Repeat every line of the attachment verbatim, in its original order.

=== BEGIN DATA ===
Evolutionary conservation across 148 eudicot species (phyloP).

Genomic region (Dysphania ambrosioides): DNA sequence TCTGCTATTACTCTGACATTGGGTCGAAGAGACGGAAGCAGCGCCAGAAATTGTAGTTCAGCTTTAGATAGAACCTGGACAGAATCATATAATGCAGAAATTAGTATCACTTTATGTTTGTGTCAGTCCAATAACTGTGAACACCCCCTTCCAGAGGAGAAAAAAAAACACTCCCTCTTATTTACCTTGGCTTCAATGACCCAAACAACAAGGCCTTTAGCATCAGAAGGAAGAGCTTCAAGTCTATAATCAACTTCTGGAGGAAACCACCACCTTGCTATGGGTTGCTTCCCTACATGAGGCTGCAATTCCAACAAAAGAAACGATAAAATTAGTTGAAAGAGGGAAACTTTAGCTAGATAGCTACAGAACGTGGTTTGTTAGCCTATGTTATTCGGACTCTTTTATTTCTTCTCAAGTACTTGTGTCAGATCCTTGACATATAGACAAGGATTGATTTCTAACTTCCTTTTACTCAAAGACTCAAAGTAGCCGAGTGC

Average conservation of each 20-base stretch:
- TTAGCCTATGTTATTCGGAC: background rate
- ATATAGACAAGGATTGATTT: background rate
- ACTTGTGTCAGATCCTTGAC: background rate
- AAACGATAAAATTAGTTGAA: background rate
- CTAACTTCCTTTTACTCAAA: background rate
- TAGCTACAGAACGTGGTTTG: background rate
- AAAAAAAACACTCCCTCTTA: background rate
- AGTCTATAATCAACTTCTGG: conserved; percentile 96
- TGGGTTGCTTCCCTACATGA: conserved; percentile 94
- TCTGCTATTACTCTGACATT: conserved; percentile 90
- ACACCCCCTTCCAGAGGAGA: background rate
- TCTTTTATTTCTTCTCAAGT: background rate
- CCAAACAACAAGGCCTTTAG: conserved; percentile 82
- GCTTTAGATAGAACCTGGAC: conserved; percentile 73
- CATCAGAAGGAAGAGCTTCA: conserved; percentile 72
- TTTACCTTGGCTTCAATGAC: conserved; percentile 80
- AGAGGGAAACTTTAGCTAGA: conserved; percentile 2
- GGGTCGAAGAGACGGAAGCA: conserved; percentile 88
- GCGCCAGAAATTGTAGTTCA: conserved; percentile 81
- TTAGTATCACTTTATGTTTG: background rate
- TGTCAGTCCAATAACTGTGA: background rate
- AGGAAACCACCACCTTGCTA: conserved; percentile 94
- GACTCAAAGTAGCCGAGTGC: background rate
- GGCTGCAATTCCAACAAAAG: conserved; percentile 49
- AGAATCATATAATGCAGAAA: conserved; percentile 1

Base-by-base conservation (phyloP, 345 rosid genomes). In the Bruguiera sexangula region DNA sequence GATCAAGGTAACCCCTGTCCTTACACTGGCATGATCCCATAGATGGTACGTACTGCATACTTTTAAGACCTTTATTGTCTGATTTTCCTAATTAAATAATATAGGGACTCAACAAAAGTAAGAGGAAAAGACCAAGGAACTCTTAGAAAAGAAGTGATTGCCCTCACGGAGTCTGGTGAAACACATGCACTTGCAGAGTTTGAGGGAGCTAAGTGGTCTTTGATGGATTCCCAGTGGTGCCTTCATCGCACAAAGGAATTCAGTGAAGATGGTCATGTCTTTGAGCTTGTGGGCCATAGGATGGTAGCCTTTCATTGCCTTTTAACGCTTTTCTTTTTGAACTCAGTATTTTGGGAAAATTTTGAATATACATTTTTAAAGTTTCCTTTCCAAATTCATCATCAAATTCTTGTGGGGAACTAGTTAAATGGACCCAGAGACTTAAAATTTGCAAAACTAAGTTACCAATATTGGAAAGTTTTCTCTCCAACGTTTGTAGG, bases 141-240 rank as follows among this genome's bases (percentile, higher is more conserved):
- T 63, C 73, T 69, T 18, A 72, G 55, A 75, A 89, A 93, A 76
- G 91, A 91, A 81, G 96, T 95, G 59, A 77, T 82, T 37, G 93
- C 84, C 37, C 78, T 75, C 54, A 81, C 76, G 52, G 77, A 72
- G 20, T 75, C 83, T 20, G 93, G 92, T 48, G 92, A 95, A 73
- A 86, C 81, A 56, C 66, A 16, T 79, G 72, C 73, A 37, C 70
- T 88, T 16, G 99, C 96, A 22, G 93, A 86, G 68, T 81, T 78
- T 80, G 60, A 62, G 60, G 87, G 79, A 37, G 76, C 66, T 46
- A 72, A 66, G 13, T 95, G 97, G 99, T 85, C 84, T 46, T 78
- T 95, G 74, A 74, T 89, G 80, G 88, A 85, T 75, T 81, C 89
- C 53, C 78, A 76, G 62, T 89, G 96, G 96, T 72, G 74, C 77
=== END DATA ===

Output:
Evolutionary conservation across 148 eudicot species (phyloP).

Genomic region (Dysphania ambrosioides): DNA sequence TCTGCTATTACTCTGACATTGGGTCGAAGAGACGGAAGCAGCGCCAGAAATTGTAGTTCAGCTTTAGATAGAACCTGGACAGAATCATATAATGCAGAAATTAGTATCACTTTATGTTTGTGTCAGTCCAATAACTGTGAACACCCCCTTCCAGAGGAGAAAAAAAAACACTCCCTCTTATTTACCTTGGCTTCAATGACCCAAACAACAAGGCCTTTAGCATCAGAAGGAAGAGCTTCAAGTCTATAATCAACTTCTGGAGGAAACCACCACCTTGCTATGGGTTGCTTCCCTACATGAGGCTGCAATTCCAACAAAAGAAACGATAAAATTAGTTGAAAGAGGGAAACTTTAGCTAGATAGCTACAGAACGTGGTTTGTTAGCCTATGTTATTCGGACTCTTTTATTTCTTCTCAAGTACTTGTGTCAGATCCTTGACATATAGACAAGGATTGATTTCTAACTTCCTTTTACTCAAAGACTCAAAGTAGCCGAGTGC

Average conservation of each 20-base stretch:
- TTAGCCTATGTTATTCGGAC: background rate
- ATATAGACAAGGATTGATTT: background rate
- ACTTGTGTCAGATCCTTGAC: background rate
- AAACGATAAAATTAGTTGAA: background rate
- CTAACTTCCTTTTACTCAAA: background rate
- TAGCTACAGAACGTGGTTTG: background rate
- AAAAAAAACACTCCCTCTTA: background rate
- AGTCTATAATCAACTTCTGG: conserved; percentile 96
- TGGGTTGCTTCCCTACATGA: conserved; percentile 94
- TCTGCTATTACTCTGACATT: conserved; percentile 90
- ACACCCCCTTCCAGAGGAGA: background rate
- TCTTTTATTTCTTCTCAAGT: background rate
- CCAAACAACAAGGCCTTTAG: conserved; percentile 82
- GCTTTAGATAGAACCTGGAC: conserved; percentile 73
- CATCAGAAGGAAGAGCTTCA: conserved; percentile 72
- TTTACCTTGGCTTCAATGAC: conserved; percentile 80
- AGAGGGAAACTTTAGCTAGA: conserved; percentile 2
- GGGTCGAAGAGACGGAAGCA: conserved; percentile 88
- GCGCCAGAAATTGTAGTTCA: conserved; percentile 81
- TTAGTATCACTTTATGTTTG: background rate
- TGTCAGTCCAATAACTGTGA: background rate
- AGGAAACCACCACCTTGCTA: conserved; percentile 94
- GACTCAAAGTAGCCGAGTGC: background rate
- GGCTGCAATTCCAACAAAAG: conserved; percentile 49
- AGAATCATATAATGCAGAAA: conserved; percentile 1

Base-by-base conservation (phyloP, 345 rosid genomes). In the Bruguiera sexangula region DNA sequence GATCAAGGTAACCCCTGTCCTTACACTGGCATGATCCCATAGATGGTACGTACTGCATACTTTTAAGACCTTTATTGTCTGATTTTCCTAATTAAATAATATAGGGACTCAACAAAAGTAAGAGGAAAAGACCAAGGAACTCTTAGAAAAGAAGTGATTGCCCTCACGGAGTCTGGTGAAACACATGCACTTGCAGAGTTTGAGGGAGCTAAGTGGTCTTTGATGGATTCCCAGTGGTGCCTTCATCGCACAAAGGAATTCAGTGAAGATGGTCATGTCTTTGAGCTTGTGGGCCATAGGATGGTAGCCTTTCATTGCCTTTTAACGCTTTTCTTTTTGAACTCAGTATTTTGGGAAAATTTTGAATATACATTTTTAAAGTTTCCTTTCCAAATTCATCATCAAATTCTTGTGGGGAACTAGTTAAATGGACCCAGAGACTTAAAATTTGCAAAACTAAGTTACCAATATTGGAAAGTTTTCTCTCCAACGTTTGTAGG, bases 141-240 rank as follows among this genome's bases (percentile, higher is more conserved):
- T 63, C 73, T 69, T 18, A 72, G 55, A 75, A 89, A 93, A 76
- G 91, A 91, A 81, G 96, T 95, G 59, A 77, T 82, T 37, G 93
- C 84, C 37, C 78, T 75, C 54, A 81, C 76, G 52, G 77, A 72
- G 20, T 75, C 83, T 20, G 93, G 92, T 48, G 92, A 95, A 73
- A 86, C 81, A 56, C 66, A 16, T 79, G 72, C 73, A 37, C 70
- T 88, T 16, G 99, C 96, A 22, G 93, A 86, G 68, T 81, T 78
- T 80, G 60, A 62, G 60, G 87, G 79, A 37, G 76, C 66, T 46
- A 72, A 66, G 13, T 95, G 97, G 99, T 85, C 84, T 46, T 78
- T 95, G 74, A 74, T 89, G 80, G 88, A 85, T 75, T 81, C 89
- C 53, C 78, A 76, G 62, T 89, G 96, G 96, T 72, G 74, C 77